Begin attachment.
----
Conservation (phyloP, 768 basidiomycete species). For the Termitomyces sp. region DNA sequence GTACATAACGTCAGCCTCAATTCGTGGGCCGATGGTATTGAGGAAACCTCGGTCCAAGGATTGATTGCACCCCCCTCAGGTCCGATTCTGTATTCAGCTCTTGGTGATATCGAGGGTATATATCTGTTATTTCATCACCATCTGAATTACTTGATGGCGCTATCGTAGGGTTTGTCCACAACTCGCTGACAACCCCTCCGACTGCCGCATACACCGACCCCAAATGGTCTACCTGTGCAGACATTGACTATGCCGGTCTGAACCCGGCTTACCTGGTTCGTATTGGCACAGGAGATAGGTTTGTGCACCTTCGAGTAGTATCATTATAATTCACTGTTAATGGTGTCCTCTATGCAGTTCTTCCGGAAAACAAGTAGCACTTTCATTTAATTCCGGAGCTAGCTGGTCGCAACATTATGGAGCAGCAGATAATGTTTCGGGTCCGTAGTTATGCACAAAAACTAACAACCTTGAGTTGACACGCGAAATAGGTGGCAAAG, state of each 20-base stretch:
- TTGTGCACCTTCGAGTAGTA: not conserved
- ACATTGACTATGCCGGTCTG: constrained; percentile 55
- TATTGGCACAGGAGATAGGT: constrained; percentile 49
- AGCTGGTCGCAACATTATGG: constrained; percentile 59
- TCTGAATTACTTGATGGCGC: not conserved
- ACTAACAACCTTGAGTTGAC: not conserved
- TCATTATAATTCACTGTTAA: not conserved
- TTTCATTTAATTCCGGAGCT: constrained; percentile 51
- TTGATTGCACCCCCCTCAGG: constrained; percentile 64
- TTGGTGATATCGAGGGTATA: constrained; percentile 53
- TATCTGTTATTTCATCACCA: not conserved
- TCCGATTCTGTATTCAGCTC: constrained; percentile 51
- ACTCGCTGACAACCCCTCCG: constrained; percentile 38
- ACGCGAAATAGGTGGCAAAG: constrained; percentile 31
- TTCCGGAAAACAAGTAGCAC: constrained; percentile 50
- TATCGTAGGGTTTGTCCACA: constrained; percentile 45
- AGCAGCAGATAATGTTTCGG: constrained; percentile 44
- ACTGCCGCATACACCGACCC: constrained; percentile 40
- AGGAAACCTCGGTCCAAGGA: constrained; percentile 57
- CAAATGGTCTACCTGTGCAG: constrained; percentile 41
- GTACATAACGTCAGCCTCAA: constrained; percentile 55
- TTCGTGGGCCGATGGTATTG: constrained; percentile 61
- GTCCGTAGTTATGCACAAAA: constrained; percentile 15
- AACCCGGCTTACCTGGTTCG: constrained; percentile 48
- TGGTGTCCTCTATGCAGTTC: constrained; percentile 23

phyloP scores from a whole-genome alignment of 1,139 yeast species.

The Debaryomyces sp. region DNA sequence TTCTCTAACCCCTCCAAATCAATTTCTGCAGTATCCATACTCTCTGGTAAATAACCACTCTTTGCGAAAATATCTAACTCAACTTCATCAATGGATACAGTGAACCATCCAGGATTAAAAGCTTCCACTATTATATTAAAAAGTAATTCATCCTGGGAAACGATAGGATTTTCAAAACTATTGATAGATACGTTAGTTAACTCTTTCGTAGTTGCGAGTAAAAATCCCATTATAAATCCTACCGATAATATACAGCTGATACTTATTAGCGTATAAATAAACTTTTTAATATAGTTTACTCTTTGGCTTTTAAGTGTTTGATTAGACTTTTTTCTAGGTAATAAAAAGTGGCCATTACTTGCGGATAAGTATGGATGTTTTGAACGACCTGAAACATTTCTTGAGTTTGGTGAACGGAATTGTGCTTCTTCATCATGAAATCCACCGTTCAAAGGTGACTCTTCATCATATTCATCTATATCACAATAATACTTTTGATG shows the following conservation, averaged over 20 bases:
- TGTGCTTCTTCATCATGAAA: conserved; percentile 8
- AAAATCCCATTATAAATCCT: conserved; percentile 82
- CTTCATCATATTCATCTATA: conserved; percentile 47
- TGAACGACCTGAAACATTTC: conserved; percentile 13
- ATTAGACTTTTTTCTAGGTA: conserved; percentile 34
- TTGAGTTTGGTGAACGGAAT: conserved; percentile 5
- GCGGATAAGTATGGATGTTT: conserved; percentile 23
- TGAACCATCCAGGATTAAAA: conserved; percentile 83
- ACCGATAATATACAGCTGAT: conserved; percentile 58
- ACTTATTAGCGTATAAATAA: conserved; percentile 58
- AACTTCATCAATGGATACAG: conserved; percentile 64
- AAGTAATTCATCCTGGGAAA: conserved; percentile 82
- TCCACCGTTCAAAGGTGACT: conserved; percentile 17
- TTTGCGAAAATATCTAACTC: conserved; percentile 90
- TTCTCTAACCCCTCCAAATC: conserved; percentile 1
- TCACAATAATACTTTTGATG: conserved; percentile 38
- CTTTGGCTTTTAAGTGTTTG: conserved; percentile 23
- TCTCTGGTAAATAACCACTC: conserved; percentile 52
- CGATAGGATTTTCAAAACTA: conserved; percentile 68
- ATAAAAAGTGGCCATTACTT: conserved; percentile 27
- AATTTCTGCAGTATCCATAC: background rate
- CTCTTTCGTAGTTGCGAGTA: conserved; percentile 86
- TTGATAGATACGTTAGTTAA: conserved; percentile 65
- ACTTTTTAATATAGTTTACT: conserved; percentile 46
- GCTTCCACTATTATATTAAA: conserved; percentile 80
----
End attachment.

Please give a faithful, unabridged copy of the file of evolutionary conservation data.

Conservation (phyloP, 768 basidiomycete species). For the Termitomyces sp. region DNA sequence GTACATAACGTCAGCCTCAATTCGTGGGCCGATGGTATTGAGGAAACCTCGGTCCAAGGATTGATTGCACCCCCCTCAGGTCCGATTCTGTATTCAGCTCTTGGTGATATCGAGGGTATATATCTGTTATTTCATCACCATCTGAATTACTTGATGGCGCTATCGTAGGGTTTGTCCACAACTCGCTGACAACCCCTCCGACTGCCGCATACACCGACCCCAAATGGTCTACCTGTGCAGACATTGACTATGCCGGTCTGAACCCGGCTTACCTGGTTCGTATTGGCACAGGAGATAGGTTTGTGCACCTTCGAGTAGTATCATTATAATTCACTGTTAATGGTGTCCTCTATGCAGTTCTTCCGGAAAACAAGTAGCACTTTCATTTAATTCCGGAGCTAGCTGGTCGCAACATTATGGAGCAGCAGATAATGTTTCGGGTCCGTAGTTATGCACAAAAACTAACAACCTTGAGTTGACACGCGAAATAGGTGGCAAAG, state of each 20-base stretch:
- TTGTGCACCTTCGAGTAGTA: not conserved
- ACATTGACTATGCCGGTCTG: constrained; percentile 55
- TATTGGCACAGGAGATAGGT: constrained; percentile 49
- AGCTGGTCGCAACATTATGG: constrained; percentile 59
- TCTGAATTACTTGATGGCGC: not conserved
- ACTAACAACCTTGAGTTGAC: not conserved
- TCATTATAATTCACTGTTAA: not conserved
- TTTCATTTAATTCCGGAGCT: constrained; percentile 51
- TTGATTGCACCCCCCTCAGG: constrained; percentile 64
- TTGGTGATATCGAGGGTATA: constrained; percentile 53
- TATCTGTTATTTCATCACCA: not conserved
- TCCGATTCTGTATTCAGCTC: constrained; percentile 51
- ACTCGCTGACAACCCCTCCG: constrained; percentile 38
- ACGCGAAATAGGTGGCAAAG: constrained; percentile 31
- TTCCGGAAAACAAGTAGCAC: constrained; percentile 50
- TATCGTAGGGTTTGTCCACA: constrained; percentile 45
- AGCAGCAGATAATGTTTCGG: constrained; percentile 44
- ACTGCCGCATACACCGACCC: constrained; percentile 40
- AGGAAACCTCGGTCCAAGGA: constrained; percentile 57
- CAAATGGTCTACCTGTGCAG: constrained; percentile 41
- GTACATAACGTCAGCCTCAA: constrained; percentile 55
- TTCGTGGGCCGATGGTATTG: constrained; percentile 61
- GTCCGTAGTTATGCACAAAA: constrained; percentile 15
- AACCCGGCTTACCTGGTTCG: constrained; percentile 48
- TGGTGTCCTCTATGCAGTTC: constrained; percentile 23

phyloP scores from a whole-genome alignment of 1,139 yeast species.

The Debaryomyces sp. region DNA sequence TTCTCTAACCCCTCCAAATCAATTTCTGCAGTATCCATACTCTCTGGTAAATAACCACTCTTTGCGAAAATATCTAACTCAACTTCATCAATGGATACAGTGAACCATCCAGGATTAAAAGCTTCCACTATTATATTAAAAAGTAATTCATCCTGGGAAACGATAGGATTTTCAAAACTATTGATAGATACGTTAGTTAACTCTTTCGTAGTTGCGAGTAAAAATCCCATTATAAATCCTACCGATAATATACAGCTGATACTTATTAGCGTATAAATAAACTTTTTAATATAGTTTACTCTTTGGCTTTTAAGTGTTTGATTAGACTTTTTTCTAGGTAATAAAAAGTGGCCATTACTTGCGGATAAGTATGGATGTTTTGAACGACCTGAAACATTTCTTGAGTTTGGTGAACGGAATTGTGCTTCTTCATCATGAAATCCACCGTTCAAAGGTGACTCTTCATCATATTCATCTATATCACAATAATACTTTTGATG shows the following conservation, averaged over 20 bases:
- TGTGCTTCTTCATCATGAAA: conserved; percentile 8
- AAAATCCCATTATAAATCCT: conserved; percentile 82
- CTTCATCATATTCATCTATA: conserved; percentile 47
- TGAACGACCTGAAACATTTC: conserved; percentile 13
- ATTAGACTTTTTTCTAGGTA: conserved; percentile 34
- TTGAGTTTGGTGAACGGAAT: conserved; percentile 5
- GCGGATAAGTATGGATGTTT: conserved; percentile 23
- TGAACCATCCAGGATTAAAA: conserved; percentile 83
- ACCGATAATATACAGCTGAT: conserved; percentile 58
- ACTTATTAGCGTATAAATAA: conserved; percentile 58
- AACTTCATCAATGGATACAG: conserved; percentile 64
- AAGTAATTCATCCTGGGAAA: conserved; percentile 82
- TCCACCGTTCAAAGGTGACT: conserved; percentile 17
- TTTGCGAAAATATCTAACTC: conserved; percentile 90
- TTCTCTAACCCCTCCAAATC: conserved; percentile 1
- TCACAATAATACTTTTGATG: conserved; percentile 38
- CTTTGGCTTTTAAGTGTTTG: conserved; percentile 23
- TCTCTGGTAAATAACCACTC: conserved; percentile 52
- CGATAGGATTTTCAAAACTA: conserved; percentile 68
- ATAAAAAGTGGCCATTACTT: conserved; percentile 27
- AATTTCTGCAGTATCCATAC: background rate
- CTCTTTCGTAGTTGCGAGTA: conserved; percentile 86
- TTGATAGATACGTTAGTTAA: conserved; percentile 65
- ACTTTTTAATATAGTTTACT: conserved; percentile 46
- GCTTCCACTATTATATTAAA: conserved; percentile 80